2. Price hikes to pass on the impact of rising inflation in raw material and labour costs: In industries ranging from electrical products to IT services, customers have accepted significant price increases. KEI Industries, a manufacturer of electrical wires and cables, raised prices of its wires used in household applications by 35% over the last six months. The CEO of Mphasis, a fast-growing IT services company, told us that unlike previous years in which they witnessed consistent pricing pressure from their large corporate clients, most customers have been willing to discuss price hikes due to wage inflation.
  3. Investments in capacity expansion: There hasn’t been much corporate capital expenditure (capex) during the last decade in India. Recently, sharply rising commodity prices has led to large capex announcements by several commodity producers. Thermax, the largest manufacturer of boilers used across heavy industries indicated a significant improvement in customer enquiries across sectors such as oil & gas, steel and cement after years of weak industrial demand.

Their performance in recent quarters shows that companies across our investment universe have emerged from the pandemic stronger than they were before. Corporate India’s resilience was severely tested over the previous decade, as it dealt with a long-drawn downturn. The material price hikes taken by companies indicates a return of confidence which we have not seen for a long time. In our view, it signals strong underlying demand as well as significant gains in market share by these resilient businesses.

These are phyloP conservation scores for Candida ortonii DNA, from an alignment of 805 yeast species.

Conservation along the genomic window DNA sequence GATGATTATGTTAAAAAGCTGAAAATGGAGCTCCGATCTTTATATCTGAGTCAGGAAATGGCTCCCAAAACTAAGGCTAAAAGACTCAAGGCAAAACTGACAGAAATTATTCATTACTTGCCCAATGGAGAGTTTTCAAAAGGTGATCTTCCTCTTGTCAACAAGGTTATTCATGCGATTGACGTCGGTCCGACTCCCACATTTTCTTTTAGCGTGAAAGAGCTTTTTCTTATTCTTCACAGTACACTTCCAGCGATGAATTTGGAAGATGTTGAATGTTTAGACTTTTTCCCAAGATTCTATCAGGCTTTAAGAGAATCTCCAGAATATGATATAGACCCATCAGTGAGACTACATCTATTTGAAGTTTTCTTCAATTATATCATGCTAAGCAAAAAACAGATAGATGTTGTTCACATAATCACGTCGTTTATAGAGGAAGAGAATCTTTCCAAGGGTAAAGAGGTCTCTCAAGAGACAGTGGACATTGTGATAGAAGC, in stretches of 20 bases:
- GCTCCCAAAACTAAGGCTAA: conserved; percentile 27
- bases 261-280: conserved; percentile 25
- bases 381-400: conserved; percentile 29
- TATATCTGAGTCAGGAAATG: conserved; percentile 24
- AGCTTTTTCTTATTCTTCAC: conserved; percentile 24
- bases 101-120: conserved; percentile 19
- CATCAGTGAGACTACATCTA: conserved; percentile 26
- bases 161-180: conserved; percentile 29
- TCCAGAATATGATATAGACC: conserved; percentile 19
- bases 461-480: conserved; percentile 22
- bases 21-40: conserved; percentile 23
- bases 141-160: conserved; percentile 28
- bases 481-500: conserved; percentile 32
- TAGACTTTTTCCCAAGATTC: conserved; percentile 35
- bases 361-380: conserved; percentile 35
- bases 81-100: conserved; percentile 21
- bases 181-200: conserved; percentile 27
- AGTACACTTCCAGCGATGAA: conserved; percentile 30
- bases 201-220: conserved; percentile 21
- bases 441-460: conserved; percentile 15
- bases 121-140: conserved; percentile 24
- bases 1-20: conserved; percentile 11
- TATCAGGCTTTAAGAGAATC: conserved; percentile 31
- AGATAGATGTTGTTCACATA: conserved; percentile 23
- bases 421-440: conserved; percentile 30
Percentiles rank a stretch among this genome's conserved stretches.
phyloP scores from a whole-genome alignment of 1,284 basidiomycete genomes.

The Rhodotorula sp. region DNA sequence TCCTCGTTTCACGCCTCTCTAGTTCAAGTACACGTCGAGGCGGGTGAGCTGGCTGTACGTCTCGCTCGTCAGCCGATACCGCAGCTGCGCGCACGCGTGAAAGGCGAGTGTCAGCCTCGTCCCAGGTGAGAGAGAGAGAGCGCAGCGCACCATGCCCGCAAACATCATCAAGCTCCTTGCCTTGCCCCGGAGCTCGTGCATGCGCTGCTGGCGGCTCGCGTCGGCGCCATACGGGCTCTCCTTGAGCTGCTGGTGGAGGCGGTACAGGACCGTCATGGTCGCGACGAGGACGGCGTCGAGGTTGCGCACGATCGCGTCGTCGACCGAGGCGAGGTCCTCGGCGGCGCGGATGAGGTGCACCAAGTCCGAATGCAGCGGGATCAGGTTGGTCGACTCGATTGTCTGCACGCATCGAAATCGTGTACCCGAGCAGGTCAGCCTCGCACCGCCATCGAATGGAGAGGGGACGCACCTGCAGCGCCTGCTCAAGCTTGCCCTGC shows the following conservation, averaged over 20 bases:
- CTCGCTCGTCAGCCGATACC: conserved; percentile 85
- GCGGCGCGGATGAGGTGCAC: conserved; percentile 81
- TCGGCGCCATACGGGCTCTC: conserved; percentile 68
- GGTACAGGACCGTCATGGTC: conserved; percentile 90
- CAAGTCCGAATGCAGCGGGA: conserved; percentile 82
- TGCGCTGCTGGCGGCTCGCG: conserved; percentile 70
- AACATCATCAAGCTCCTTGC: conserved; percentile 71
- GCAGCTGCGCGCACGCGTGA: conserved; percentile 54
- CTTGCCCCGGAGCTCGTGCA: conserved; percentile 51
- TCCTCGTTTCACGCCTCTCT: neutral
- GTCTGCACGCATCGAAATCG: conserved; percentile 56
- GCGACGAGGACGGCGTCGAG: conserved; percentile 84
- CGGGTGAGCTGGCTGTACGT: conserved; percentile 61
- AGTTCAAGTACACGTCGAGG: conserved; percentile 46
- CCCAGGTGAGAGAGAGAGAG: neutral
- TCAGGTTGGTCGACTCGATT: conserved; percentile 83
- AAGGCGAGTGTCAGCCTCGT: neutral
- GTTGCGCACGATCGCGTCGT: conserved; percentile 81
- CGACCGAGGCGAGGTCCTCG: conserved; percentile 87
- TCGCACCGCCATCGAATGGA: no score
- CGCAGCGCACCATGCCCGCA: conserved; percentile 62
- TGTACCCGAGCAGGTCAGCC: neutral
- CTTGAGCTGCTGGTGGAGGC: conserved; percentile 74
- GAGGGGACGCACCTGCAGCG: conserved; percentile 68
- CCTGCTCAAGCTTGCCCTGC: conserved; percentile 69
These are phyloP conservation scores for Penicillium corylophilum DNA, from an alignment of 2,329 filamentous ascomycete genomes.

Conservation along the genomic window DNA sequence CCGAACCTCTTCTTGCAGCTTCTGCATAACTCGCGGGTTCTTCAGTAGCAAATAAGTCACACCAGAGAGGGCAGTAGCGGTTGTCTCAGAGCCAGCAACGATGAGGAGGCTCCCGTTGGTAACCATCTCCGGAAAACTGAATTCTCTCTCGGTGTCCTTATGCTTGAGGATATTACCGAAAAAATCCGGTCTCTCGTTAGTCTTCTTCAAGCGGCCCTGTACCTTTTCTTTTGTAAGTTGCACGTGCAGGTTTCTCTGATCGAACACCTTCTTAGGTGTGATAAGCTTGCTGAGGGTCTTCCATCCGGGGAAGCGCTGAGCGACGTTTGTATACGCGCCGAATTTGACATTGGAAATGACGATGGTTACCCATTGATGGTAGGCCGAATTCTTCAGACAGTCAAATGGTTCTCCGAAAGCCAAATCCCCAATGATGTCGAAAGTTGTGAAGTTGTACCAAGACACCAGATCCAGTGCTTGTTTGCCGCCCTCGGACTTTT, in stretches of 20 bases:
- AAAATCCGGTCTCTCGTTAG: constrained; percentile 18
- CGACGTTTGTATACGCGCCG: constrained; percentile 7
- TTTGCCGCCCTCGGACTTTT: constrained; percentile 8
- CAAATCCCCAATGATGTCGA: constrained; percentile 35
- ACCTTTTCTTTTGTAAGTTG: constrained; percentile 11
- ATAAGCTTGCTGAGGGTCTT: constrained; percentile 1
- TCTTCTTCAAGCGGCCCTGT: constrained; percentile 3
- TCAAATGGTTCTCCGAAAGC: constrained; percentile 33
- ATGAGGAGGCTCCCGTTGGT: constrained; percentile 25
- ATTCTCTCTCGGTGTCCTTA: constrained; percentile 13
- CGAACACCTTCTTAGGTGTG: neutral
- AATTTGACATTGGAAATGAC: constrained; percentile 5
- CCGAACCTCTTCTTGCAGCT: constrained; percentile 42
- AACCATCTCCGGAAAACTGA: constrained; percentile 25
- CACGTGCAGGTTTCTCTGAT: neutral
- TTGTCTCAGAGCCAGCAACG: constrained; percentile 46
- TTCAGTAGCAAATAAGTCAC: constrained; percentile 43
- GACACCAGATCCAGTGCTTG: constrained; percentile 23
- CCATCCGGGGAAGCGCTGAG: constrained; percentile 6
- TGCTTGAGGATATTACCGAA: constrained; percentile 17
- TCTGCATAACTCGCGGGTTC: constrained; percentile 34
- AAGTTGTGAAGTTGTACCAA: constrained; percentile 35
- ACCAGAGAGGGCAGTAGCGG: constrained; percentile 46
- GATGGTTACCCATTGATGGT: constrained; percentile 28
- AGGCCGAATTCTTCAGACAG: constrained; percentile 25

One of the key reasons for weak corporate earnings growth in nominal terms in recent years was low inflation. It seems like this is changing and the companies held in the strategy are exercising their pricing power. It is difficult to predict their performance over the next few quarters, as most businesses have been affected by the explosive second wave of Covid-19.

We also expect that rural demand, which had remained strong last year, is also likely to be weak in the coming months. Despite this, our conviction in the businesses held in the strategy has become stronger during this period. Their recent performance gives us confidence that as these companies emerge from the pandemic, they are positioned to potentially deliver strong earnings growth in the years ahead.

People before profit

As the deadly second wave of Covid-19 has ravaged India, we have witnessed relentless efforts by high quality companies to ensure the safety of their employees and local communities. Companies such as Infosys, Tata Consultancy Services (TCS), HDFC Bank and Hindustan Unilever are among the largest private employers in India. They have partnered with thousands of hospitals across the country to provide free vaccinations for their employees.